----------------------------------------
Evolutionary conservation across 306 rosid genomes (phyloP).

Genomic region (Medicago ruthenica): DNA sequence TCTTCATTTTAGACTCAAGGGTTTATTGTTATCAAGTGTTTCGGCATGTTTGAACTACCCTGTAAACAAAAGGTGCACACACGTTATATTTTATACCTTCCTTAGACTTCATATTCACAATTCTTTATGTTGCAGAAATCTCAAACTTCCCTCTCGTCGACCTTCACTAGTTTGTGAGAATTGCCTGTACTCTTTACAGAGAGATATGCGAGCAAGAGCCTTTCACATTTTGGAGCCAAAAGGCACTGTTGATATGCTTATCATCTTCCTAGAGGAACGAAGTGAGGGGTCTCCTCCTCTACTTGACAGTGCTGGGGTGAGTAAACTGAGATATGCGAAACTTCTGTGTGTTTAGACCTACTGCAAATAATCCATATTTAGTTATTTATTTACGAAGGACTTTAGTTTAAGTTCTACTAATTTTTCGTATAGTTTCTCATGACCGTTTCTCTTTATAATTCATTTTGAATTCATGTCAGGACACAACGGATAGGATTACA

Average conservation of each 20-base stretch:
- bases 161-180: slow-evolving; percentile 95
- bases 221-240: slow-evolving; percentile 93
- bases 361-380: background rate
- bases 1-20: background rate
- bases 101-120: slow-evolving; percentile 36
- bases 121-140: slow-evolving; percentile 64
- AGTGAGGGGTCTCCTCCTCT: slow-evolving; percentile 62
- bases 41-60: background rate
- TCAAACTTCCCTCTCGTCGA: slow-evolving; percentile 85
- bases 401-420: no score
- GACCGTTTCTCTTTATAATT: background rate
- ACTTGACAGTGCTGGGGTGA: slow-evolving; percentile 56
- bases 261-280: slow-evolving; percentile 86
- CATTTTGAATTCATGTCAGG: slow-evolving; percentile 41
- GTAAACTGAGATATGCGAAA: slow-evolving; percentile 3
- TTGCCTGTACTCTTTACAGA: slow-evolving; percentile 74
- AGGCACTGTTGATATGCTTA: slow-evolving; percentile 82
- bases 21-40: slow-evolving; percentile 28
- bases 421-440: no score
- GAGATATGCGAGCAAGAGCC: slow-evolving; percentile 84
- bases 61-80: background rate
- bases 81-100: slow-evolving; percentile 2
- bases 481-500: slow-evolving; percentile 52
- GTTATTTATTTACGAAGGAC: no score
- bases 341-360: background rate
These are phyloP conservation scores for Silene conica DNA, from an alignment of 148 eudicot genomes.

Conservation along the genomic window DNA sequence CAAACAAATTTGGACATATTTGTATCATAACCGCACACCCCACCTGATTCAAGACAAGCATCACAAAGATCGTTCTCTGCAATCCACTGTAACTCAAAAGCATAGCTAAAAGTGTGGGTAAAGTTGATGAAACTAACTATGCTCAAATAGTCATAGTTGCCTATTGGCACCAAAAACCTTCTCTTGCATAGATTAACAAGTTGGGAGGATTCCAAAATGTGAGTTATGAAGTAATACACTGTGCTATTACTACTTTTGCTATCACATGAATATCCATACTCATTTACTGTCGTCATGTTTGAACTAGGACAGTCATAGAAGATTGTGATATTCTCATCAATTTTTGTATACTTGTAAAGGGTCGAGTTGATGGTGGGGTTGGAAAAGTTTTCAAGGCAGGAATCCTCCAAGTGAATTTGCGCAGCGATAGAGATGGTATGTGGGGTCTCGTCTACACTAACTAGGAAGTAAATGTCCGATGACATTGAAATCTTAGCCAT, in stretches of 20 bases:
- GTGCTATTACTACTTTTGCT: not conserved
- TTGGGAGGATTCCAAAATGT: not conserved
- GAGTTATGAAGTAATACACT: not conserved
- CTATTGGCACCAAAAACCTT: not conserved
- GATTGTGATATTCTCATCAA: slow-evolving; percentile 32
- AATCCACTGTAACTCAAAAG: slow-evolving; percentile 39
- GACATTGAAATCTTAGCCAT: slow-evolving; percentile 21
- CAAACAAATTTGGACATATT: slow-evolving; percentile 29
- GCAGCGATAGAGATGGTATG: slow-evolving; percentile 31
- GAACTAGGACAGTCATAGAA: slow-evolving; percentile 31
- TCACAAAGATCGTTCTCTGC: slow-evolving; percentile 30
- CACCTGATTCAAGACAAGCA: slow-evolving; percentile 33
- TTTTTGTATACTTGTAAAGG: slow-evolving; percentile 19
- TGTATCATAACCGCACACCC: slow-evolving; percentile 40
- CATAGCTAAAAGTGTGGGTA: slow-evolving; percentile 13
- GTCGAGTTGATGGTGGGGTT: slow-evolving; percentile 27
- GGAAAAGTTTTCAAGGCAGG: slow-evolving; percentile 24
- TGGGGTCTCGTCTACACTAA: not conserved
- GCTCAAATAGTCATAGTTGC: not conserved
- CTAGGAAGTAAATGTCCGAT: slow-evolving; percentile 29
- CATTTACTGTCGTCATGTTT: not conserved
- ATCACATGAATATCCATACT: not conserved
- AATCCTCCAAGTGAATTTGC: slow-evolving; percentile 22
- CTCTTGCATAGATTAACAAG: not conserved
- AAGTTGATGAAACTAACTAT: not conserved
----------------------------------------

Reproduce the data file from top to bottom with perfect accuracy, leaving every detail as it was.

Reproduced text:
Evolutionary conservation across 306 rosid genomes (phyloP).

Genomic region (Medicago ruthenica): DNA sequence TCTTCATTTTAGACTCAAGGGTTTATTGTTATCAAGTGTTTCGGCATGTTTGAACTACCCTGTAAACAAAAGGTGCACACACGTTATATTTTATACCTTCCTTAGACTTCATATTCACAATTCTTTATGTTGCAGAAATCTCAAACTTCCCTCTCGTCGACCTTCACTAGTTTGTGAGAATTGCCTGTACTCTTTACAGAGAGATATGCGAGCAAGAGCCTTTCACATTTTGGAGCCAAAAGGCACTGTTGATATGCTTATCATCTTCCTAGAGGAACGAAGTGAGGGGTCTCCTCCTCTACTTGACAGTGCTGGGGTGAGTAAACTGAGATATGCGAAACTTCTGTGTGTTTAGACCTACTGCAAATAATCCATATTTAGTTATTTATTTACGAAGGACTTTAGTTTAAGTTCTACTAATTTTTCGTATAGTTTCTCATGACCGTTTCTCTTTATAATTCATTTTGAATTCATGTCAGGACACAACGGATAGGATTACA

Average conservation of each 20-base stretch:
- bases 161-180: slow-evolving; percentile 95
- bases 221-240: slow-evolving; percentile 93
- bases 361-380: background rate
- bases 1-20: background rate
- bases 101-120: slow-evolving; percentile 36
- bases 121-140: slow-evolving; percentile 64
- AGTGAGGGGTCTCCTCCTCT: slow-evolving; percentile 62
- bases 41-60: background rate
- TCAAACTTCCCTCTCGTCGA: slow-evolving; percentile 85
- bases 401-420: no score
- GACCGTTTCTCTTTATAATT: background rate
- ACTTGACAGTGCTGGGGTGA: slow-evolving; percentile 56
- bases 261-280: slow-evolving; percentile 86
- CATTTTGAATTCATGTCAGG: slow-evolving; percentile 41
- GTAAACTGAGATATGCGAAA: slow-evolving; percentile 3
- TTGCCTGTACTCTTTACAGA: slow-evolving; percentile 74
- AGGCACTGTTGATATGCTTA: slow-evolving; percentile 82
- bases 21-40: slow-evolving; percentile 28
- bases 421-440: no score
- GAGATATGCGAGCAAGAGCC: slow-evolving; percentile 84
- bases 61-80: background rate
- bases 81-100: slow-evolving; percentile 2
- bases 481-500: slow-evolving; percentile 52
- GTTATTTATTTACGAAGGAC: no score
- bases 341-360: background rate
These are phyloP conservation scores for Silene conica DNA, from an alignment of 148 eudicot genomes.

Conservation along the genomic window DNA sequence CAAACAAATTTGGACATATTTGTATCATAACCGCACACCCCACCTGATTCAAGACAAGCATCACAAAGATCGTTCTCTGCAATCCACTGTAACTCAAAAGCATAGCTAAAAGTGTGGGTAAAGTTGATGAAACTAACTATGCTCAAATAGTCATAGTTGCCTATTGGCACCAAAAACCTTCTCTTGCATAGATTAACAAGTTGGGAGGATTCCAAAATGTGAGTTATGAAGTAATACACTGTGCTATTACTACTTTTGCTATCACATGAATATCCATACTCATTTACTGTCGTCATGTTTGAACTAGGACAGTCATAGAAGATTGTGATATTCTCATCAATTTTTGTATACTTGTAAAGGGTCGAGTTGATGGTGGGGTTGGAAAAGTTTTCAAGGCAGGAATCCTCCAAGTGAATTTGCGCAGCGATAGAGATGGTATGTGGGGTCTCGTCTACACTAACTAGGAAGTAAATGTCCGATGACATTGAAATCTTAGCCAT, in stretches of 20 bases:
- GTGCTATTACTACTTTTGCT: not conserved
- TTGGGAGGATTCCAAAATGT: not conserved
- GAGTTATGAAGTAATACACT: not conserved
- CTATTGGCACCAAAAACCTT: not conserved
- GATTGTGATATTCTCATCAA: slow-evolving; percentile 32
- AATCCACTGTAACTCAAAAG: slow-evolving; percentile 39
- GACATTGAAATCTTAGCCAT: slow-evolving; percentile 21
- CAAACAAATTTGGACATATT: slow-evolving; percentile 29
- GCAGCGATAGAGATGGTATG: slow-evolving; percentile 31
- GAACTAGGACAGTCATAGAA: slow-evolving; percentile 31
- TCACAAAGATCGTTCTCTGC: slow-evolving; percentile 30
- CACCTGATTCAAGACAAGCA: slow-evolving; percentile 33
- TTTTTGTATACTTGTAAAGG: slow-evolving; percentile 19
- TGTATCATAACCGCACACCC: slow-evolving; percentile 40
- CATAGCTAAAAGTGTGGGTA: slow-evolving; percentile 13
- GTCGAGTTGATGGTGGGGTT: slow-evolving; percentile 27
- GGAAAAGTTTTCAAGGCAGG: slow-evolving; percentile 24
- TGGGGTCTCGTCTACACTAA: not conserved
- GCTCAAATAGTCATAGTTGC: not conserved
- CTAGGAAGTAAATGTCCGAT: slow-evolving; percentile 29
- CATTTACTGTCGTCATGTTT: not conserved
- ATCACATGAATATCCATACT: not conserved
- AATCCTCCAAGTGAATTTGC: slow-evolving; percentile 22
- CTCTTGCATAGATTAACAAG: not conserved
- AAGTTGATGAAACTAACTAT: not conserved